Men who channeled positive thoughts into a five-week writing assignment about their testicular cancer showed signs of improved mental health afterward, in contrast to men who wrote negatively or neutrally about their condition, according to results of a Baylor University pilot study.
The findings are encouraging for those with testicular cancer who are seeking mental and emotional therapy as well as physical treatment, said researcher Dr. Mark T. Morman, professor of communication studies and graduate program director at Baylor University.
Morman's study was cited in an article titled "Journaling for Health and Peace of Mind," that appears in the current issue of Healthymagination. The article discusses the benefits of daily journal writing for those suffering the effects of psychological trauma and depression.
"We think writing about the experience could add to the therapy and can help with recovery and quality-of life issues after treatment, as the men try to get on with their lives," Morman said.
Dr. Sarah-Jane Murray, associate professor in the Great Texts Program in the Institute for Studies of Religion, has received a $210,000 grant from the National Endowment for the Humanities to translate the Ovide moralisé from Old French into English.
Murray's translation will make this seminal work available to a broad audience in the humanities and popular readers for the first time.
The Ovide moralisé (or Moralized Ovid) occupies a strategic place in the intellectual tradition of Western Europe. Composed in France at the beginning of the 14th century, it offers readers a complete verse translation and adaptation of Ovid's Metamorphoses (approximately 12,000 lines) in Old French, as well as more than 60,000 lines of philosophical and theological commentary.
Due to its length and complexity, the Ovide moralisé has not yet been translated into a modern, living language. The text is therefore only accessible to specialists trained in Old French. Numerous scholars agree that the Ovide moralisé profoundly shaped the reception of Ovidian myth by great authors like Dante, Bocaccio, Chaucer, Machaut, Gower and even Shakespeare.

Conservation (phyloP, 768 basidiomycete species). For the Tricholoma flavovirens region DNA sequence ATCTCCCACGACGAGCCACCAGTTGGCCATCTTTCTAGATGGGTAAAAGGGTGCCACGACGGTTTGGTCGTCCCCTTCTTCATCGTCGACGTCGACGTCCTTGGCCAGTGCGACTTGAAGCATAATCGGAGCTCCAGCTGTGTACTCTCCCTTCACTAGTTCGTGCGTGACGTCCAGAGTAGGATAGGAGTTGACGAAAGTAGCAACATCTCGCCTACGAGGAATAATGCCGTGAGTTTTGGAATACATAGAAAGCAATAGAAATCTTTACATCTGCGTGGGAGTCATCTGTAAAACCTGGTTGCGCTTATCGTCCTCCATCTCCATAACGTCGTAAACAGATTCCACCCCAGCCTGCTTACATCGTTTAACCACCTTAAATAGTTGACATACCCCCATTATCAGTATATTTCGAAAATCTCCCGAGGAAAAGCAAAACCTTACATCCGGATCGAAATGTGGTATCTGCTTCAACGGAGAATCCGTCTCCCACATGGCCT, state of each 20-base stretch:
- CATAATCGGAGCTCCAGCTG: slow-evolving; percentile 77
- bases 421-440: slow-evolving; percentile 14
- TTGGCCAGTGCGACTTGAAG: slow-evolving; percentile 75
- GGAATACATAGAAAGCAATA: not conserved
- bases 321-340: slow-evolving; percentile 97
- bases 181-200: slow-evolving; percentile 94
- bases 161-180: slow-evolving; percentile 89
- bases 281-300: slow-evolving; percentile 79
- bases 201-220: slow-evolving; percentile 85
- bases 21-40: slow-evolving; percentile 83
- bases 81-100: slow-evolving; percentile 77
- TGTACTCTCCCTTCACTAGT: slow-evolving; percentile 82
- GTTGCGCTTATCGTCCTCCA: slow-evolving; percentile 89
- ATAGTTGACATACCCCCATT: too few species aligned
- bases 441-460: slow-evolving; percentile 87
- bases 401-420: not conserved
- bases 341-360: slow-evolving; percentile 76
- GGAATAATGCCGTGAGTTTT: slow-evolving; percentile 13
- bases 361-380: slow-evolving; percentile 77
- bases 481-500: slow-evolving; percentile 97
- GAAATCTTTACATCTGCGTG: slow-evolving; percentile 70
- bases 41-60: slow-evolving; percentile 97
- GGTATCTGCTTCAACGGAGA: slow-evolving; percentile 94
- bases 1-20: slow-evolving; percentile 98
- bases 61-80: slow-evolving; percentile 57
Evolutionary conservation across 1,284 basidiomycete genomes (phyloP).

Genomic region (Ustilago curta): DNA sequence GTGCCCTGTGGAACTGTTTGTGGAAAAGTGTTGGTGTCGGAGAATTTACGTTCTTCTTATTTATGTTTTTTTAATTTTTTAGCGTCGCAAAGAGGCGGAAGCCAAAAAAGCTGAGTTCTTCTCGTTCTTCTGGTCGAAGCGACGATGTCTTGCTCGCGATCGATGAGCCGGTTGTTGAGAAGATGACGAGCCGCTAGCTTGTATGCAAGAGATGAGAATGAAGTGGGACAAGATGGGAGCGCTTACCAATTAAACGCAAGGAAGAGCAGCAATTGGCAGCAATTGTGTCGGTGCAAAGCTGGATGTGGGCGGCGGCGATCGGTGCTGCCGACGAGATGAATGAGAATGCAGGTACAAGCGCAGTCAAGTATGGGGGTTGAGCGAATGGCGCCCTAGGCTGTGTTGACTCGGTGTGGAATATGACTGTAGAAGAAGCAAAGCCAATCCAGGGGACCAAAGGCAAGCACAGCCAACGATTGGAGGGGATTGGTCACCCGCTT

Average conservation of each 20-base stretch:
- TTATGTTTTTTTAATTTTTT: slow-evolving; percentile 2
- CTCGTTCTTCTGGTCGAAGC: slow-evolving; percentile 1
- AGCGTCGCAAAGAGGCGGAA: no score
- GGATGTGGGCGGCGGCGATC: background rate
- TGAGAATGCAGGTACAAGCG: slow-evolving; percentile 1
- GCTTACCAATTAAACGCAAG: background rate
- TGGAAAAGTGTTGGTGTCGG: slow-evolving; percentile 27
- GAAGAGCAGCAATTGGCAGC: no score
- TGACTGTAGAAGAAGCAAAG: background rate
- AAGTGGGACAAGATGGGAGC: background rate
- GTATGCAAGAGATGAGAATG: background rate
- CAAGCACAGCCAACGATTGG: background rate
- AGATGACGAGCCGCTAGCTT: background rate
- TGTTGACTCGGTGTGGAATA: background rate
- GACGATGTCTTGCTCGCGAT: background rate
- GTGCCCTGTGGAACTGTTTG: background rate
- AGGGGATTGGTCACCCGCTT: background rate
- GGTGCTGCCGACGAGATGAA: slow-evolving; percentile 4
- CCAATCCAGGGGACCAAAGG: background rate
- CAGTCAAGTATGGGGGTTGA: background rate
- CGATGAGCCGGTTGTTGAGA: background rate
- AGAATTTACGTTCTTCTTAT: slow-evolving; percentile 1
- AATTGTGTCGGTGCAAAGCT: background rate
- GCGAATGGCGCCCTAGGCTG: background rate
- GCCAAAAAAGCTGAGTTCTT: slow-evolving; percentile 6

"This is exactly the kind of prestigious scholarship we want people to associate with Baylor University," said Dr. David Lyle Jeffrey, Distinguished Professor of Literature and the Humanities and director of Manuscript Research in Scripture and Tradition at Baylor's Institute for Studies of Religion.
A co-worker's rudeness can have a great impact on relationships far beyond the workplace, according to a Baylor University study published in the Journal of Organizational Behavior. When the employee comes home more stressed and distracted, the partner is likely to pick up more of the family responsibilities, and those demands may interfere with the partner's work life. The study also found that such stress also significantly affected the worker's and the partner's marital satisfaction.
"These findings emphasize the notion that organizations must realize the far-reaching effects of co-worker incivility and its impact on employees and their families," said study author Dr. Merideth J. Ferguson, assistant professor of management and entrepreneurship at the Hankamer School of Business.
A multi-year, statewide oral history project, Texas in World War II, started by the Texas Historical Commission, has won national recognition for the Institute for Oral History at Baylor.
Among the recipients of the American Association for State and Local History Award of Merit are Dr. Stephen Sloan, BBA '90, MA '98, director of the Institute for Oral History; Lois Myers, BA '68, MA '88, associate director; and Elinor Mazé, senior editor.
Work the Institute for Oral History did for the project ranged from giving workshops around the state on oral history practices to interviewing World War II veterans and others who participated in war efforts on the home front.
"It was a very rewarding experience. We met so many enthusiastic volunteers across Texas, eager to help preserve these stories before they are lost, as the generation that can tell them passes away," Mazé said.
Baylor environmental researchers have proposed a new approach to predict the environmental safety of chemicals by using data from other similar chemicals.
For many chemicals in use every day, scientists do not have enough information to understand all of the effects on the environment and human health, says study co-author Dr. Bryan Brooks, associate professor of environmental science and biomedical studies and director of environmental health science.
In the study, the researchers suggest using data from other chemicals, such as what concentrations can cause toxicity in aquatic organisms, to predict the toxicity of another chemical that scientists expect causes toxicity in the same way.
"The approach we propose should help prioritize the selection of chemicals and organisms for additional safety assessments. Instead of having to test similar chemicals on many organisms over and over again, scientists could estimate safety levels using fewer tests, which could be more efficient without compromising environmental safety," said study co-author Dr. Spencer Williams, a research scientist at Baylor.
The study appears online in the journal Environmental Toxicology and Chemistry.